2. Through faithful reliance, even small boys can accomplish anything and rise to be a king.  David was not some massive warrior, but instead a scrawny boy, yet despite this he defeated Goliath and became a great general.  He would say all through the power of reliance.
  3. David had no ill intent towards Saul, and in fact helped him in every way he could.  First by dispelling some demons with his harp playing and by telling Saul the prayer of “The Lord is my Shepherd.”  This is a magnificint prayer.  David did not plot to get the crown, rather he simply proved himself, Saul lost the crown and it came to David.  This is an important example because many people can quickly become spiritually ambitious within religious institutions and plot to take over for what they feel to be valid reasons.  But a true leader serves others, and through that service naturally becomes a leader through being given leadership. 
  4. Once David became King, he lost his way and committed adultry and murder.  This cost him dearly.  In the Bible it is presented as punishment, but from a Kadampa perspective this is just how karma works.  Negative minds and negative actions activate negative karmic seeds on our mind, which ripen in the form of suffering.  There is no external being punishing us, but it is still a fairly accurate metaphor for describing what seems to be the dynamic.  It was only by returning to be true to God that David eventually won his crown back.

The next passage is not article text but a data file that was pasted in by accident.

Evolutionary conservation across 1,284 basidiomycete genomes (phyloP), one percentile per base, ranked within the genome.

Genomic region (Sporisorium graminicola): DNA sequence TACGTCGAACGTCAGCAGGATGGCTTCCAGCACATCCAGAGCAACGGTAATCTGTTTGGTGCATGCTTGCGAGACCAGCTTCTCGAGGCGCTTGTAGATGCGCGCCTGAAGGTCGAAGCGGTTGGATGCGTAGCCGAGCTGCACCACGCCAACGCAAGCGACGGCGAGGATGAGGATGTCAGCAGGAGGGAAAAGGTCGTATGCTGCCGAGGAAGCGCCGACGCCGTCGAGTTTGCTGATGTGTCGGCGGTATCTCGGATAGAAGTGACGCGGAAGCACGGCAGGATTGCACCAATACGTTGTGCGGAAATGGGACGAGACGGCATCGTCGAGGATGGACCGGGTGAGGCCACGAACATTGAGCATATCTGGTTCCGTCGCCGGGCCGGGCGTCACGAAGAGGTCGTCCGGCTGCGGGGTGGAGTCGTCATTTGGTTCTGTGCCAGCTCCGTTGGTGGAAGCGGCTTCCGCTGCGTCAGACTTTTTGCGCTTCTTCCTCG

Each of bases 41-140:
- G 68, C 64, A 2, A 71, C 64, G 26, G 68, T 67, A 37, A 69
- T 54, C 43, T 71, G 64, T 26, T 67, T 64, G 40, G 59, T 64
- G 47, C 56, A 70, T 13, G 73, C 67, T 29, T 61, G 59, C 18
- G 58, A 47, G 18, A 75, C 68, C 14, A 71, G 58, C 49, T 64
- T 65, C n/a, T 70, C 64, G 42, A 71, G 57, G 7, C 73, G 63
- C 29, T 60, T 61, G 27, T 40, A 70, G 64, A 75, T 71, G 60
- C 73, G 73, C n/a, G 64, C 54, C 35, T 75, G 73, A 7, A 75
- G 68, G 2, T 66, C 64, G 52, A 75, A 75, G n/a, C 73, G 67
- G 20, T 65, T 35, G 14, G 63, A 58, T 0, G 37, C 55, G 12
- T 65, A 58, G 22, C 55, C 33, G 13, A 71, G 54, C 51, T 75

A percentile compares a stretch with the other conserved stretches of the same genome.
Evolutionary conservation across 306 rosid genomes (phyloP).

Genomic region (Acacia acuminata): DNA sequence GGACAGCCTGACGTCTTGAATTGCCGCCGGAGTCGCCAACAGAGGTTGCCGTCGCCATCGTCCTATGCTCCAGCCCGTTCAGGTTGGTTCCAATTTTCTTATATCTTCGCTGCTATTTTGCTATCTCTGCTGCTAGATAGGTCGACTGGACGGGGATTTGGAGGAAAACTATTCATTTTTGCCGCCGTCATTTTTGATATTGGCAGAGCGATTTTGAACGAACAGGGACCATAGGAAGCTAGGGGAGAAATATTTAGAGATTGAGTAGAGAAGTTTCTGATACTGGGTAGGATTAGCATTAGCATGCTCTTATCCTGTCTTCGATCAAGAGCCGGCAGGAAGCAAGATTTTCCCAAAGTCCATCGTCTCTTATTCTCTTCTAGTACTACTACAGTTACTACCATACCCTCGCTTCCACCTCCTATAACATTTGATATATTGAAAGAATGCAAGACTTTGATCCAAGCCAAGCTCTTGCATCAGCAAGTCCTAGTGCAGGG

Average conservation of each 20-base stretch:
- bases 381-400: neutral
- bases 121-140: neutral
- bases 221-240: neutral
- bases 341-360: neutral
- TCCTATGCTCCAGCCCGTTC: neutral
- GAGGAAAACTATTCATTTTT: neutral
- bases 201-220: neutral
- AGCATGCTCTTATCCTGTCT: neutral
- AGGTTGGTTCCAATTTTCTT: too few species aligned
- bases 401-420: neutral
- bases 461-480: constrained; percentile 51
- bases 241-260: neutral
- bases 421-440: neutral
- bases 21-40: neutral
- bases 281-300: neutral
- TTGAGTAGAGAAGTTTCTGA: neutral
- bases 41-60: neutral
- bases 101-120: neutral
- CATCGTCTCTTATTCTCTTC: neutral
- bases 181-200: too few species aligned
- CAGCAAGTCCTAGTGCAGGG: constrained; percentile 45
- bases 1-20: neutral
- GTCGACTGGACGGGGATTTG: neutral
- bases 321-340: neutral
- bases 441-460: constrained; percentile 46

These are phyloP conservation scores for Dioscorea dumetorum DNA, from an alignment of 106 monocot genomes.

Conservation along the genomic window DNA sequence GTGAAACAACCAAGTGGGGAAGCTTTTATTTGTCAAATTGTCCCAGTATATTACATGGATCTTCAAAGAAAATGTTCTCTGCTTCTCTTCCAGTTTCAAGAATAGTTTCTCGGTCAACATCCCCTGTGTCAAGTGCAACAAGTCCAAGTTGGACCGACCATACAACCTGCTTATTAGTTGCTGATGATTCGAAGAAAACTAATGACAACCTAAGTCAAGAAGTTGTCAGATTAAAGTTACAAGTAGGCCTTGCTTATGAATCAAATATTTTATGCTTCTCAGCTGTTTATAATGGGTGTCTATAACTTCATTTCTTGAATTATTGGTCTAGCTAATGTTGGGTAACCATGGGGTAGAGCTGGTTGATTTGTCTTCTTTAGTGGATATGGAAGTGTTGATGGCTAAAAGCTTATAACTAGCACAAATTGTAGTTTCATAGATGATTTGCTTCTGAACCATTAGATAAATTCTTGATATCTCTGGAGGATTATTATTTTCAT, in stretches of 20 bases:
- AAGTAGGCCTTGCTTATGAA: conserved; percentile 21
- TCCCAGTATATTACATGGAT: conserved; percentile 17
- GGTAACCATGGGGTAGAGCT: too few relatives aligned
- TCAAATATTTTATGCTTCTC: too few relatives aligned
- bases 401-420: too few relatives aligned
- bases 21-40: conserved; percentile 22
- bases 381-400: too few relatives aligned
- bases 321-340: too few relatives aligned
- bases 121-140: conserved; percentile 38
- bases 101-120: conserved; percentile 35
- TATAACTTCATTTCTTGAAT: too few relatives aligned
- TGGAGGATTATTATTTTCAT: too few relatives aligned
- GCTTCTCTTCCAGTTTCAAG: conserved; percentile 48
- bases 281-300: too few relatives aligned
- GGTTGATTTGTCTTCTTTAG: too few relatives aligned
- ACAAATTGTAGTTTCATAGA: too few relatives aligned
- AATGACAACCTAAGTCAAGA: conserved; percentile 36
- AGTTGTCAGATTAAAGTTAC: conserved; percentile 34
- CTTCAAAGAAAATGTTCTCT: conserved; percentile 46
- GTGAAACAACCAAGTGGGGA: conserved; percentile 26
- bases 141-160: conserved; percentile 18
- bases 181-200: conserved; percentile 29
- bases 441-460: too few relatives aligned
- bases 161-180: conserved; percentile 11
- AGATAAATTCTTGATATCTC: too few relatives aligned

5. If our motivation is completely pure, then even if we engage in what would normally be considered very negative actions we do not accumulate negative karma.  The time of David must have been a brutal time, and to survive required defeating those who wanted to destroy you.  David had to kill many people, either directly or indirectly, but his motivation was following purely the word of God for the sake of building a Kingdom and home for God in Jeruselem.  As such, his extensive actions of killing in the name of building the Kingdom were apparently not negative.  But when he selfishly stole a man’s wife and had him killed, this was purely negative and resulted in great suffering.  It is the same in the Dharma.  If our motivation and faith are genuine and pure, it is sometimes necessary to engage in what would otherwise be negative actions, but these actions will not in fact be negative but will be pure.  For example, when a previous incarnation of Buddha Shakyamuni killed the one sailor to save the 100 others.  But we need to be very careful with this that we don’t use it as an excuse to rationalize our negativity.
  6. Even though it was his dream to do so, David could not build the temple because of all that he had done.  But he did create the conditions for it to happen and his son was able to do so.  This is not unlike Moses who was able to bring his people to the promised land, but not enter it himself.  There is a powerful lesson in this, namely to not do what is right for reward in this life because that makes our actions worldly.  We should be happy for others to get the glory and instead be happy for ourselves to do the hard work that nobody else can do.